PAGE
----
It was a horrible moment, watching my precious iPhone 4 tumble out of my pocket towards a concrete floor.
I'd had it since launch day. I'd queued for hours outside the Milton Keynes Apple Store, oblivious to the unsympathetic sneers of passers by, despite having reserved my new gadget weeks before.
I even unsuccessfully played the "I'm a journalist" card, waving my credentials in the face of the stoic queue Nazi. He was having none of it. I could have whipped out a Pulitzer. It wouldn't have got me any closer to the front of the line.
As anyone who has reads THINQ on a regular basis will know, I am an unashamed Apple fanboy. I think the Cupertino company makes the best hardware in the world and, for all of his flaws, consider Steve Jobs to be an utter genius. Likewise British industrial designer Johnathan Ive.
I've used Macs for business and pleasure throughout my adult life, my house is like a shrine to all things Apple and, apart from the kitchen and the kharzi, every room has a Mac of one flavour or another. A Mac Pro in my office, an iMac in my partner's, an iBook in the bedroom and a Mac Mini hooked up to the big screen TV in the living room.
That's not to mention the veritable Mac graveyard that is my attic, let's just say I could open an Apple museum without too much effort.
I have owned just about every iteration of the iPod, and my current iPhone 4 is my third Apple handset.
Having lived with the gorgeously stroke-able slab of steel and glass for a few months now, it has become an indispensable tool and I'm not ashamed to say that I'd be utterly lost without it.
Watching it spin in slow motion towards the floor made me feel physically sick at the time, and still turns my stomach just a little thinking about it now.
I'm not ashamed to admit that, when I picked it up, having landed face down, I closed my eyes before I turned it over to survey the damage.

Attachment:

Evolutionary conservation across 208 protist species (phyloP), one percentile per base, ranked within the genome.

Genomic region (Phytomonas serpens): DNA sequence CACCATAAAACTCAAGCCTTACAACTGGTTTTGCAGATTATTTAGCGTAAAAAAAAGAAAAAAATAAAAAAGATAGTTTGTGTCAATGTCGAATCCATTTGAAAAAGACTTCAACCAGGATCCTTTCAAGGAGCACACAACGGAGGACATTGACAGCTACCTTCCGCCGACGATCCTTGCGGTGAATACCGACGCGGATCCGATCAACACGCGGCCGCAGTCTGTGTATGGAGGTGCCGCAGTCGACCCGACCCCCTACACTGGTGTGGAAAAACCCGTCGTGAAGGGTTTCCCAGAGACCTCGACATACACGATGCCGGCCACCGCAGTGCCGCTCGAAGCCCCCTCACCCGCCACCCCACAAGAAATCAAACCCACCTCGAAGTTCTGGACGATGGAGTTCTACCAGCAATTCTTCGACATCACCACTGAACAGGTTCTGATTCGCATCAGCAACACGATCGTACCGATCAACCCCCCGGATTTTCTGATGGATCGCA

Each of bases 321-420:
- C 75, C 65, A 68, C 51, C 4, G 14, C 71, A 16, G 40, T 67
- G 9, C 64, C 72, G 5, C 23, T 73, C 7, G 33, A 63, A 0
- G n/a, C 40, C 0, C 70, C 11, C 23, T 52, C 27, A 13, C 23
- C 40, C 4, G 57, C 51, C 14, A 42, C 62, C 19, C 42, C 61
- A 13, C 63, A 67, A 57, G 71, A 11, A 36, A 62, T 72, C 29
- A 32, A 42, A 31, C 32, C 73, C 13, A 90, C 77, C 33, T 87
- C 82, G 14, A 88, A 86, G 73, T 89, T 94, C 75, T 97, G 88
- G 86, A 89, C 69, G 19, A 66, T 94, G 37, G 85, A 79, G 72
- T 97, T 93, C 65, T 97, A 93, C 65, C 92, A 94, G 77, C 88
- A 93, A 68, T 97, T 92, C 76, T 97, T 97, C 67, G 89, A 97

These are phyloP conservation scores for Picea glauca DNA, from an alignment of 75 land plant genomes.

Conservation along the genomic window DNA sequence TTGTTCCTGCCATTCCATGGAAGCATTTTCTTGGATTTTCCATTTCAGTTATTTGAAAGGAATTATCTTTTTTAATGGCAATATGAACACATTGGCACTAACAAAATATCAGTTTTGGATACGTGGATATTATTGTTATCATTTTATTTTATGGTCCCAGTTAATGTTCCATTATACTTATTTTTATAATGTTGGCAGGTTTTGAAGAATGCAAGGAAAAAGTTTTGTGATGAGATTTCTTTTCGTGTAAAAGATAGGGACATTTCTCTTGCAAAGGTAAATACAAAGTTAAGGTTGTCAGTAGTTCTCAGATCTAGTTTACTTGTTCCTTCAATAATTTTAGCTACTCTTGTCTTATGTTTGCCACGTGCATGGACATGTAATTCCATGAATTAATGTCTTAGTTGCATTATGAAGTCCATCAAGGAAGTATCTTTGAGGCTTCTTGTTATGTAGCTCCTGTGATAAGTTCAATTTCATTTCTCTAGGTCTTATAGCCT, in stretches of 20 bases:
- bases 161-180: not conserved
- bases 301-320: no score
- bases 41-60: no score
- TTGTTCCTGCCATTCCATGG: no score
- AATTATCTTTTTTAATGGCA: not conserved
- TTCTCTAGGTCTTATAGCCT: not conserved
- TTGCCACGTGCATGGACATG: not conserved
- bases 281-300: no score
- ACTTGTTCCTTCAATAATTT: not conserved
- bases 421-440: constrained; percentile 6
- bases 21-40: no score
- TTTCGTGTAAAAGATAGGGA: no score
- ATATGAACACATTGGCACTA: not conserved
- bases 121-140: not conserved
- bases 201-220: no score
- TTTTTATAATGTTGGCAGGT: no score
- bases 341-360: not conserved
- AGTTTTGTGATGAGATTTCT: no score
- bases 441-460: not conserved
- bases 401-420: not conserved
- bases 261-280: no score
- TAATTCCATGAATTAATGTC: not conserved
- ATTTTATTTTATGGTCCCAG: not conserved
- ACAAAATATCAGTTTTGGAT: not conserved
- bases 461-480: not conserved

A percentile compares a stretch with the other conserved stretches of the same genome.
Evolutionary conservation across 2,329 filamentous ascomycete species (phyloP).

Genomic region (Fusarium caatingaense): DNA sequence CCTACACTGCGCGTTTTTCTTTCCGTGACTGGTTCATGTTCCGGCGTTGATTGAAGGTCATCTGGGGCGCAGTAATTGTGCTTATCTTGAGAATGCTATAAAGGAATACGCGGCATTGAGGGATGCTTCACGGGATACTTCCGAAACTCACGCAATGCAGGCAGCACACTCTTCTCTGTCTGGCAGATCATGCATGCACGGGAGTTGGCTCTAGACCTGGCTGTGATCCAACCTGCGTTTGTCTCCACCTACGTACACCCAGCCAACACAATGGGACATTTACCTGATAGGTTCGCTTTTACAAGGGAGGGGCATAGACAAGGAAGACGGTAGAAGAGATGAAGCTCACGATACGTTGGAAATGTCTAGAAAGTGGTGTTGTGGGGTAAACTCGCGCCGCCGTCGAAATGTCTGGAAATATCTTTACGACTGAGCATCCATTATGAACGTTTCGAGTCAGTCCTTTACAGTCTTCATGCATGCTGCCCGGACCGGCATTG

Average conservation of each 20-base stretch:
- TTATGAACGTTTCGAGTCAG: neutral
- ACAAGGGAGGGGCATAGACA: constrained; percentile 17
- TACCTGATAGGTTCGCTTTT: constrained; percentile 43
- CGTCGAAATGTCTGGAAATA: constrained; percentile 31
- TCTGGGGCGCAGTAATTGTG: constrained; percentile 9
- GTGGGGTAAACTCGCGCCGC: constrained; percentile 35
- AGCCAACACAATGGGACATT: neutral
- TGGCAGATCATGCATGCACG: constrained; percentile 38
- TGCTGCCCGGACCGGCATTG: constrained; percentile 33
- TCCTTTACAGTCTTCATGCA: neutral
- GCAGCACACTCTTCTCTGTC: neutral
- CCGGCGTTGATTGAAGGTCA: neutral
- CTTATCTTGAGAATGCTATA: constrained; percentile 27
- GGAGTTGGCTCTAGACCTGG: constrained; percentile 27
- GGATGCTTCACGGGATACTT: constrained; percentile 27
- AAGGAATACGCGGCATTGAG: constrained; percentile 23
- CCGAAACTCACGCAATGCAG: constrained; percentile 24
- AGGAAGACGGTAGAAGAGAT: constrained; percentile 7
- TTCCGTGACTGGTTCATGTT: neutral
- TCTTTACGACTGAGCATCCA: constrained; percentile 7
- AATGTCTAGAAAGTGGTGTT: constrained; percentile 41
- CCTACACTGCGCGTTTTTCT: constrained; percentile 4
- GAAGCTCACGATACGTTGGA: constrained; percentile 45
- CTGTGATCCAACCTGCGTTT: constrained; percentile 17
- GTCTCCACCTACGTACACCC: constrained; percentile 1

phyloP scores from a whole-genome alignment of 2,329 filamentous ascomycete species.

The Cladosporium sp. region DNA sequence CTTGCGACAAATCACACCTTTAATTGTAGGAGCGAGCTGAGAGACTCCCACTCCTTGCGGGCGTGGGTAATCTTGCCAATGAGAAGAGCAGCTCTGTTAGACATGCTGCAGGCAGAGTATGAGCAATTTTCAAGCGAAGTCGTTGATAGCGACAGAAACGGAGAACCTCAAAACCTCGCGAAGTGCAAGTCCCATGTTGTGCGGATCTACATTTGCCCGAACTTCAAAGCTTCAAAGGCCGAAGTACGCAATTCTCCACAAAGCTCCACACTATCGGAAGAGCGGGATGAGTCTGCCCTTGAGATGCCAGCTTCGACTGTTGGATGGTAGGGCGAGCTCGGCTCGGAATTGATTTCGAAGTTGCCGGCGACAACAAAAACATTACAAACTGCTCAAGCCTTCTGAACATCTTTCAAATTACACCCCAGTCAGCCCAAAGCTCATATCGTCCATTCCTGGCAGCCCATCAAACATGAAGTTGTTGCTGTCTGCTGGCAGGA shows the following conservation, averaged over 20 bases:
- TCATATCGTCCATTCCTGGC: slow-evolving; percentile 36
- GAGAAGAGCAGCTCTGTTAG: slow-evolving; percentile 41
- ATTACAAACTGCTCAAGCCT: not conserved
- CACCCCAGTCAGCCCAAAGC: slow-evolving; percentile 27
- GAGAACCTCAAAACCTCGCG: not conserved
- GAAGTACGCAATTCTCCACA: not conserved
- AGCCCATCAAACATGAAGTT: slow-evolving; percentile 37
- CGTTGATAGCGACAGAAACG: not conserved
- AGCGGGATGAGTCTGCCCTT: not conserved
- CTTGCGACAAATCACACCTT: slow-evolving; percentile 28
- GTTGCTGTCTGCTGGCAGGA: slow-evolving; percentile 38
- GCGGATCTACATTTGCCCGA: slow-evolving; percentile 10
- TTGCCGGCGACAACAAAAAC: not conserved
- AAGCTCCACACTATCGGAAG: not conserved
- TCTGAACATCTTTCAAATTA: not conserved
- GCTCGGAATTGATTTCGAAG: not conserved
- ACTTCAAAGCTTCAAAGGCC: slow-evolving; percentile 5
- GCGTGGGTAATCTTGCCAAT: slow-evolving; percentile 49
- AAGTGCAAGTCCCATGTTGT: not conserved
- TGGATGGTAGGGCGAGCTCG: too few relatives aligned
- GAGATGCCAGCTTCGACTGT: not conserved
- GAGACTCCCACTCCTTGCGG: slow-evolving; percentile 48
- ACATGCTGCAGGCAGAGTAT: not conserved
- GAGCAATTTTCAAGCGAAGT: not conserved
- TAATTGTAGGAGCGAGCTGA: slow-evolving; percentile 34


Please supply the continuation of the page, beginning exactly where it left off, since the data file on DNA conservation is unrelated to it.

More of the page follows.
Despite having fallen from less than 18 inches as I lowered myself into my ridiculously low-slung mid-life-crisis mobile, the front screen was shattered at the point of impact on the bottom left corner. Two long snaking cracks also followed the full width of the handset.
I nearly cried.
Not least because I am normally so careful with my precioussss. I would no more put my iPhone in the same pocket as my keys than I would put a toddler in a tiger's cage. The fact that the handset was out if its Bumper case was purely down to the fact that the charger I have in my car doesn't fit securely when the gadget is cosseted in its overpriced rubber band.
The first thing I did having returned home with my injured freind was to get on the Internet and Google iPhone 4 repairs. There are dozens of UK companies out there willing to have a crack at repairing the glass cover, but because the glass and the didgitiser are glued together in Apple's Chinese assembly plants, you can't replace the glass alone. Costs ranged from £110 for a cheap knock-off replacement to around £160 for a genuine Apple part.
Once again proving what a sad act I am, I decided I would prefer not to stick my iPhone into a Jiffy bag and entrust it to the postie, electing instead to take it back to the Apple Store in Milton Keynes and allow properly-trained Apple techs carry out the repair. I was pretty sure it would cost me a few quid more but, as with all things Apple, you get what you pay for.
I booked an appointment with an "Apple Genius" (God, it makes me cringe just typing that... what must it be like for them) and toddled off to MK on a bright Saturday afternoon to visit the shrine of Apple.
I waited a good 20 minutes beyond my allocated 1pm slot along with a growing number of equally disgruntled punters, until my name was finally called. Mike came to greet me. Mike was about 12. Mike almost certainly wasn't born when I brought my first Mac. Mike wouldn't understand.
I told the blue-shirted teen my tale of woe, explaining the shortness of the fall, and my car charger dilemma. Mike understood. He then went off to have a word with his supervisor, disappearing through the giant aluminium door into the store's inner sanctum.
Returning five excruciatingly long minutes later, Mike beamed from ear to ear, carrying a small plastic box and some paperwork.
"We've decided on this occasion to replace your phone", he said, explaining the grin. "Obvioulsy the transaction will be recorded, and this is a one-time deal only," he explained, adding," I'd suggest you get some insurance for this one."
So, I am now the proud owner of a brand new iPhone 4. After a quick re-install form the latest iTunes back-up, I am up and running with all of my settings and apps restored to their former glory.
Now some of you cynical buggers will bandy about conspiracy theories about flawed design, and suggest the Apple is replacing broken phones in order to divert another PR nightmare, but I'm more of a trusting soul.
I'm chalking this one up to good old fashioned customer service, and I'm sticking to my theory just like I'll be sticking to Apple products in the future.
Cheers Steve! (And you Mike).